About the author:

Dennis Broeders is a senior Research Fellow at the Netherlands Scientific Council for Government Policy and professor of Technology and Society at Erasmus University Rotterdam, the Netherlands. He is the author of the 2015 report, The Public Core of the Internet: An International Agenda for Internet Governance.


[1] Dennis Broeders, (2015) The Public Core of the Internet. An international Agenda for Internet Governance. (Amsterdam: Amsterdam University Press, 2015). https://english.wrr.nl/publications/reports/2015/10/01/the-public-core-of-the-internet See also Dennis Broeders, “The public core of the internet. Towards an international agenda for internet Governance”, Global Policy – Digital Debates (2016): 24-30. http://www.orfonline.org/expert-speaks/the-public-core-of-internet/

[2] Broeders, The Public Core of the Internet, 42-43.

[3] Internet Society, A policy framework for an open and trusted Internet An approach for reinforcing trust in an open environment, (2016): 7. http://www.internetsociety.org/sites/default/files/bp-Trust-20170314-en.pdf

[4] Global Commission on Internet Governance, One Internet, (Ontario and London: Centre for International Governance Innovation and Chatham House, 2016): 75, see also 58.https://www.ourinternet.org/sites/default/files/inline-files/GCIG_Final%20Report%20-%20USB.pdf

[5] Government of the Netherlands ‘Building Digital Bridges’. International Cyber Strategy. Towards an integrated international cyber policy, (2017): 5. See: https://www.government.nl/documents/parliamentary-documents/2017/02/12/international-cyber-strategy

[6] https://cyberstability.org/news/the-global-commission-on-the-stability-of-cyberspace-holds-first-full-commission-meeting-in-tallinn/

[7] United Nations, “Report of the Group of Governmental Experts on Developments in the Field of Information and Telecommunications in the Context of International Security” July 22, 2015, UN Doc. A/70/174, see p. 8/17 (art. 13k). https://ccdcoe.org/sites/default/files/documents/UN-150722-GGEReport2015.pdf

[8] Broeders, The Public Core of the Internet, 96-99. This is in line with the policy recommendation to disentangle ‘internet security’ and ‘national security’.

[9] This international workshop on ‘The Public Core of the Internet’, was held in The Hague on 11 July 2016.

[10] United Nations, “Report of the Group of Governmental Experts on Developments in the Field of Information and Telecommunications in the Context of International Security” July 22, 2015, UN Doc. A/70/174. https://ccdcoe.org/sites/default/files/documents/UN-150722-GGEReport2015.pdf, see also: Michael Schmitt, ed., Tallinn Manual on the International Law Applicable to Cyber Warfare, (Cambridge: Cambridge University Press, 2013). https://www.peacepalacelibrary.nl/ebooks/files/356296245.pdf

[11] Arun Sukumar,”The UN GGE Failed. Is International Law in Cyberspace Doomed As Well?”, Lawfare Blog, 4 July 2017, https://lawfareblog.com/un-gge-failed-international-law-cyberspace-doomed-well

[12] Martha Finnemore and Duncan Hollis, “Constructing norms for global cybersecurity”, American Journal of International Law 110(2016): 477. https://papers.ssrn.com/sol3/papers.cfm?abstract_id=2843913

[13] Anthony Rutkowski,“Public international law of the international telecommunication instruments: cyber security treaty provisions since 1850”, Info 13 (2011): 13-31.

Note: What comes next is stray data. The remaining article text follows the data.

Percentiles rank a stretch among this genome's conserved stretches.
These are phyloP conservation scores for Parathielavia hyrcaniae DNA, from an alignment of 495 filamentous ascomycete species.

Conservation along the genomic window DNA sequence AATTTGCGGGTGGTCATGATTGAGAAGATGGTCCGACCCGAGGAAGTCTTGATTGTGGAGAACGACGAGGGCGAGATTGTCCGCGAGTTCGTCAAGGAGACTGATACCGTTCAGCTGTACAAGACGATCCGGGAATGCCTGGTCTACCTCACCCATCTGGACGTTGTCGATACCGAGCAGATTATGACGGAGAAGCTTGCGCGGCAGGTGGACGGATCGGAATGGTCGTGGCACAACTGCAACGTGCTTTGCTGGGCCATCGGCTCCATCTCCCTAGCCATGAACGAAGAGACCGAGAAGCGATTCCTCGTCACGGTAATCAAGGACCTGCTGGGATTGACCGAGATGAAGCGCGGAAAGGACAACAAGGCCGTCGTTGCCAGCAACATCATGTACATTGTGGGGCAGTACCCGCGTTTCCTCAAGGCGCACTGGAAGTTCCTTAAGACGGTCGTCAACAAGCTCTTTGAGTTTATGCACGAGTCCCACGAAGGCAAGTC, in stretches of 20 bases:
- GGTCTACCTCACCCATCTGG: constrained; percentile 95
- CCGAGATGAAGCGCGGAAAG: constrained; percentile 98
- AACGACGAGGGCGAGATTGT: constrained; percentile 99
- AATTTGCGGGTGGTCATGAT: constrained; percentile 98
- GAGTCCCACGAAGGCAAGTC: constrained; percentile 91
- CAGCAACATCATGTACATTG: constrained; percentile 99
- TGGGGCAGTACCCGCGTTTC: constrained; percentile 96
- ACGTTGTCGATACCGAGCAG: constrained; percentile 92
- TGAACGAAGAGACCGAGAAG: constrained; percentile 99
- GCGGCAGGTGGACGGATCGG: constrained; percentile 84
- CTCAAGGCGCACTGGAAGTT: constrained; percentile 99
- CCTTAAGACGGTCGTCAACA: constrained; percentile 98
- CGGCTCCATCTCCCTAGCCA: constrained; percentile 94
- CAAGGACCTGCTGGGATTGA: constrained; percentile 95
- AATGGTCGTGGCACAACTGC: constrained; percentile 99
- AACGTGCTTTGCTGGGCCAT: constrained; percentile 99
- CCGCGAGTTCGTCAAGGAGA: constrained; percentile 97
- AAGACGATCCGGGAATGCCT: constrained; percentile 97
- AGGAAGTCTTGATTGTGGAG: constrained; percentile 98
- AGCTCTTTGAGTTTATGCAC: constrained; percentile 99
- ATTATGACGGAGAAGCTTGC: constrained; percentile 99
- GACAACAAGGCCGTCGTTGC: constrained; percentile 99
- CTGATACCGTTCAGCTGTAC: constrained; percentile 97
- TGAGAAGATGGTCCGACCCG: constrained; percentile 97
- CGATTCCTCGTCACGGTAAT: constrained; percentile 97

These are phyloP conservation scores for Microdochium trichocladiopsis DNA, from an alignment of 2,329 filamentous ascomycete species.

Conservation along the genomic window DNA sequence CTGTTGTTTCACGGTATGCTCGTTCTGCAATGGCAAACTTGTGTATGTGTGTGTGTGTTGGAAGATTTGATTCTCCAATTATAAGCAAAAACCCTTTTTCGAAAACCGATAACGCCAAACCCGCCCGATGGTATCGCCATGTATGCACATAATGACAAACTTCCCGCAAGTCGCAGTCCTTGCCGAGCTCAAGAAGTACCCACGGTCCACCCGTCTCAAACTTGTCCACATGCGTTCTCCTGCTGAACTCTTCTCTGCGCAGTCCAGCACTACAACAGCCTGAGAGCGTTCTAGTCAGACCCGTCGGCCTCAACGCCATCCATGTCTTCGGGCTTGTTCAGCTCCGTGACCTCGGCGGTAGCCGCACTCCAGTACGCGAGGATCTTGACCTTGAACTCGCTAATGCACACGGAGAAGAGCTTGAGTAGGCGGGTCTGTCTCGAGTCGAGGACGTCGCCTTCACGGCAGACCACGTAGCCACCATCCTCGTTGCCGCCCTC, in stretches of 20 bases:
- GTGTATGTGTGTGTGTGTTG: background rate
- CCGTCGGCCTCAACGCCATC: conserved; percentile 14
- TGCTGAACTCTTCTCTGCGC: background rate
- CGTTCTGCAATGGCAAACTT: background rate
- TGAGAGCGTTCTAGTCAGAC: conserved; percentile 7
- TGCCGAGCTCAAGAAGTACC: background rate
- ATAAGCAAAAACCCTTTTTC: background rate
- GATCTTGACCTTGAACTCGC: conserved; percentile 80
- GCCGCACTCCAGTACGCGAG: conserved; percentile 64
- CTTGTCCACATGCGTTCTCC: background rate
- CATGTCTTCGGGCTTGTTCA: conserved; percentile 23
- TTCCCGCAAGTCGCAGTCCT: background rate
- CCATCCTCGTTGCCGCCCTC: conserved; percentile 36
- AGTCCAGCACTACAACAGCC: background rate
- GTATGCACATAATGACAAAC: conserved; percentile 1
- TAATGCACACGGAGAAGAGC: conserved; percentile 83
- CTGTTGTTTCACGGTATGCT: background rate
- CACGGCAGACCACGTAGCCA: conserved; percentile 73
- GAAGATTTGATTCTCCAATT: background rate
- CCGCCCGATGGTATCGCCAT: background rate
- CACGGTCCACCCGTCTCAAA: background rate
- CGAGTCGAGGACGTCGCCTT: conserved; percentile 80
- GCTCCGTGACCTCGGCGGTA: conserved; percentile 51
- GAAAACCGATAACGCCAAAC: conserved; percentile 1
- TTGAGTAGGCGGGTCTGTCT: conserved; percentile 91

[14] Scott Shackelford, Scott Russell and Andreas Kuehn, "Unpacking the International Law on Cybersecurity Due Diligence: Lessons from the Public and Private Sectors," Chicago Journal of International Law 17 (2016). Available at: http://chicagounbound.uchicago.edu/cjil/vol17/iss1/1

[15] For a concise overview on this point see: Michael Schmitt, “Grey zones in the International Law of Cyberspace”, The Yale Journal of International Law Online, (2017): 11-13.

https://campuspress.yale.edu/yjil/files/2017/05/Schmitt_Grey-Areas-in-the-International-Law-of-Cyberspace-1c52av8.pdf

[16] See for an overview of the development of the international norms: Salman Salman, “The Helsinki Rules, The UN watercourses Convention and the Berlin Rules: Perspectives on International Water Law”, Water Resources Development 23(2007): 625-640. http://www.internationalwaterlaw.org/bibliography/articles/general/Salman-BerlinRules.pdf

See: http://www.iksr.org/en/index.html

[18] See for example: James Lewis, “Confidence-building and international agreement in cybersecurity”, Disarmament Forum (2011): 57-58. http://www.unidir.org/files/publications/pdfs/confronting-cyberconflict-en-317.pdf

[19] Robert Jervis, “Cooperation under the Security Dilemma”, World Politics 30 (1978): 169.

[20] Jason Healey’s testimony before the United States House of Representatives Committee on Armed Services Hearing on “Cyber Warfare in the 21st Century: Threats, Challenges, and Opportunities” 1 March 2017, http://docs.house.gov/meetings/AS/AS00/20170301/105607/HHRG-115-AS00-Bio-HealeyJ-20170301-U1.pdf

[21] Broeders, The Public Core of the Internet, 94.

[22] Dennis Broeders, “The hybridization of cyber security governance: the emergence of Global Cyber Security Assemblages”, Global Policy – Digital Debates (2017, forthcoming).

[23] Myriam Dunn Cavelty, “Breaking the Cyber-security Dilemma: Aligning Security Needs and Removing Vulnerabilities”, Science and Engineering Ethics, 20 (2014): 701-715. Ben Buchanon, The Cybersecurity Dilemma. Hacking, Trust, and Fear between Nations. (Oxford: Oxford University Press, 2017).

[24] [24] Lewis, “Confidence-building”, 57-58.

[25] Schmitt, “Grey zones”, 21.

Author(s)

Dennis Broeders